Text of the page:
There are definitely a couple strategies that I have used during this round of interviews that I feel worked really well. It has taken me years to discover some of techniques, and some of methods I have been doing for years.
- Be at the interview early. Get there before your candidate gets there. You can tell a lot about a person by how timely they are to a job interview. You tell the candidate a lot about you if you get their after them.
- Dress professionally. You probably expect this from them, but they are going to learn a lot about how important you think the job you are offering is by the way you dress. I think a collared shirt and long pants are good for an interview.
- Write down your set of questions. You may come up with more during the interview, but conducting an interview in "freestyle" mode can be rough. You will almost always forget to ask a question you needed to ask.
- Whenever possible, conduct the interview as a panel of interviewers. I think a panel of 3 is nice. You take turns asking questions, and the two not asking get to focus on not only the question, but the body language, the answer, everything. Sometimes when you are asking questions you miss out on these little things.
- Choose a public place for the interview. This is good for a couple of reasons. For one, you make sure you are both safe by conducting the interview in a public space. Second, you can see how focused your candidate is on the interview. Now, I don't have an office for this kind thing, so if I had one, I would probably prefer to conduct the interview their, but then I would have to make sure that I had at least one other interviewer with me at every interview.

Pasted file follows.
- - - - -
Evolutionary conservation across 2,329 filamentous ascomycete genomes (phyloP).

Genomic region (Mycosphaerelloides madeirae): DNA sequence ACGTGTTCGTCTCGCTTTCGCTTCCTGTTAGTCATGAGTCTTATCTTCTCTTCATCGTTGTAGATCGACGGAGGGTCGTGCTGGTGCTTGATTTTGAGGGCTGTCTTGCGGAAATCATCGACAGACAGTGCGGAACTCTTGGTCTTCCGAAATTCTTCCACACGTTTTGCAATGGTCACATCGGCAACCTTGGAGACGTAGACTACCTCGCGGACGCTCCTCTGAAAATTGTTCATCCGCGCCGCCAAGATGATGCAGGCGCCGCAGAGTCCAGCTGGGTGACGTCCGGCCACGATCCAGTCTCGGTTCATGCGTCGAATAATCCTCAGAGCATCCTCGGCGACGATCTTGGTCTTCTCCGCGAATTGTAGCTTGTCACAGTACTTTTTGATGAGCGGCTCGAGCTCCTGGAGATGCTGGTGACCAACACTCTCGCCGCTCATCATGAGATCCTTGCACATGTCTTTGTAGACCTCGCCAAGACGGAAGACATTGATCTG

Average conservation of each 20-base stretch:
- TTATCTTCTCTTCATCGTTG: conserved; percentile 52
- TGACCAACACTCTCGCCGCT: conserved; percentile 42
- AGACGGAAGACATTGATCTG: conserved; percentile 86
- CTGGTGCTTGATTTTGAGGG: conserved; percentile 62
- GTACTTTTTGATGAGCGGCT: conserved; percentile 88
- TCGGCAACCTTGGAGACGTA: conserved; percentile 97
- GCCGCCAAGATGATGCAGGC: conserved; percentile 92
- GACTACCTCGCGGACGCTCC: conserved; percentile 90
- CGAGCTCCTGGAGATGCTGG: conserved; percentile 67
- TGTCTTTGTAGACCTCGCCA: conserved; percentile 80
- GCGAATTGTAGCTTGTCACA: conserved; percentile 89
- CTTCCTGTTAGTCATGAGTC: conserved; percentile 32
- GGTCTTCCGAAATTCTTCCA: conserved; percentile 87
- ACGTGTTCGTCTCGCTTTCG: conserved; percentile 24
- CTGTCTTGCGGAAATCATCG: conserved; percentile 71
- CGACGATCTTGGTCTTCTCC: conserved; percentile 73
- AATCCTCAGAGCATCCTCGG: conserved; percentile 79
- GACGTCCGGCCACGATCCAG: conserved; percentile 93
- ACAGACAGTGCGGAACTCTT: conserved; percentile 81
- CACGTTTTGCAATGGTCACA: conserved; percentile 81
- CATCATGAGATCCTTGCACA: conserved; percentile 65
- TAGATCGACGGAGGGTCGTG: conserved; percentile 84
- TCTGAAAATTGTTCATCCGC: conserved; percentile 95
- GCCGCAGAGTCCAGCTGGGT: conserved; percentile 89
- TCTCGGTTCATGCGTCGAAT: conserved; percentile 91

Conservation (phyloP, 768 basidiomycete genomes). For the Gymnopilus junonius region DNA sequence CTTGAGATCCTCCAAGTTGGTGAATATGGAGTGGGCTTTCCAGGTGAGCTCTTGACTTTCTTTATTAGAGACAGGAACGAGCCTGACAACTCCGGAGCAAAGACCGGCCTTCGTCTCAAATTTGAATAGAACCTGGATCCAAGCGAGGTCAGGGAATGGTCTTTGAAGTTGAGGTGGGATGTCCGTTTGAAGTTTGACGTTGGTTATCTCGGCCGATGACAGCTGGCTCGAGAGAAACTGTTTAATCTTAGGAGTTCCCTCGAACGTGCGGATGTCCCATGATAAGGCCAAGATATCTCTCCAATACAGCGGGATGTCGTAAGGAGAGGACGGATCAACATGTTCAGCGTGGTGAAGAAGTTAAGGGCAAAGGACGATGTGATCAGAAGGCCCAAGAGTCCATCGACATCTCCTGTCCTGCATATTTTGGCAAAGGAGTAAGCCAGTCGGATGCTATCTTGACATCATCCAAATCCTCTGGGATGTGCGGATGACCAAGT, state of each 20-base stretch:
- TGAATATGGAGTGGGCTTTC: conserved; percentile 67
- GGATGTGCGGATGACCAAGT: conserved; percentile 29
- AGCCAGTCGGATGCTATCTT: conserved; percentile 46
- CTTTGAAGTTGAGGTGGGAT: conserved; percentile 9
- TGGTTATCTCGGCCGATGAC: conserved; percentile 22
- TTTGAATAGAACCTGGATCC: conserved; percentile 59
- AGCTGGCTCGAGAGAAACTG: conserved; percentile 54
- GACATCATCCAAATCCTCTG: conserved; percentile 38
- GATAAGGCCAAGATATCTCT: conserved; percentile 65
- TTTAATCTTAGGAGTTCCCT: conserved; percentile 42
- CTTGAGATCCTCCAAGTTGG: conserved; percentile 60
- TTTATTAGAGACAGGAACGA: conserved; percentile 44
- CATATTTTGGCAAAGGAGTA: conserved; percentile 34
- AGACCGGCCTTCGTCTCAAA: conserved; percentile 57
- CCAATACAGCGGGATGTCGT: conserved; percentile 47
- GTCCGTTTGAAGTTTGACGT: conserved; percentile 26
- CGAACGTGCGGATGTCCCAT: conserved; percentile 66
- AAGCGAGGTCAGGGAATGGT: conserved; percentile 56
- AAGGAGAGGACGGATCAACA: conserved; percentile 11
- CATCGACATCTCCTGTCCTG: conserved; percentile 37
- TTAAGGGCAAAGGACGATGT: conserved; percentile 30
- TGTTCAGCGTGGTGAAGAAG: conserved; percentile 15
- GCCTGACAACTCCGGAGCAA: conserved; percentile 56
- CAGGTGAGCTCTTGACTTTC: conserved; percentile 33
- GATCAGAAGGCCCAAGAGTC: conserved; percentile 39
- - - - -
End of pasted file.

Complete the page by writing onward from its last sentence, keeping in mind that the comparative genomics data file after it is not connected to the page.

- During the interview, be sure to:
- Start the interview by specifically asking them if they understand the exact days and times you will need them to be at work. Obviously this is key, but for some reason it was a tough one for me to learn. If they can't be at work, then you just saved yourself the time of an interview.
- Be sure to make it clear that, if you hire them, you expect at least 2 weeks notice if they are going to quit the job. A lot of young people don't know this particular standard. Of course, there is nothing illegal about just quitting, but it is a generally accepted norm. I don't think it is too much to ask. I have actually had one of my Learn to Swim instructors quit a couple of weeks into a 2 month session, via texting, about an hour before lessons were about to start.
- Make sure that you leave the interview with all of the candidates contact information. This should be on the resume, but this may be a candidates first resume...you may have to fill in some blanks.
- Follow up with a phone call or, at the very least, an email. Whether or not you are going to continue the selection process with a candidate, let them know where they stand. Don't just leave them wondering.
I wrote this posting, in part, to see if I could coax any comments and suggestions that would help with future interviews. So let me have it.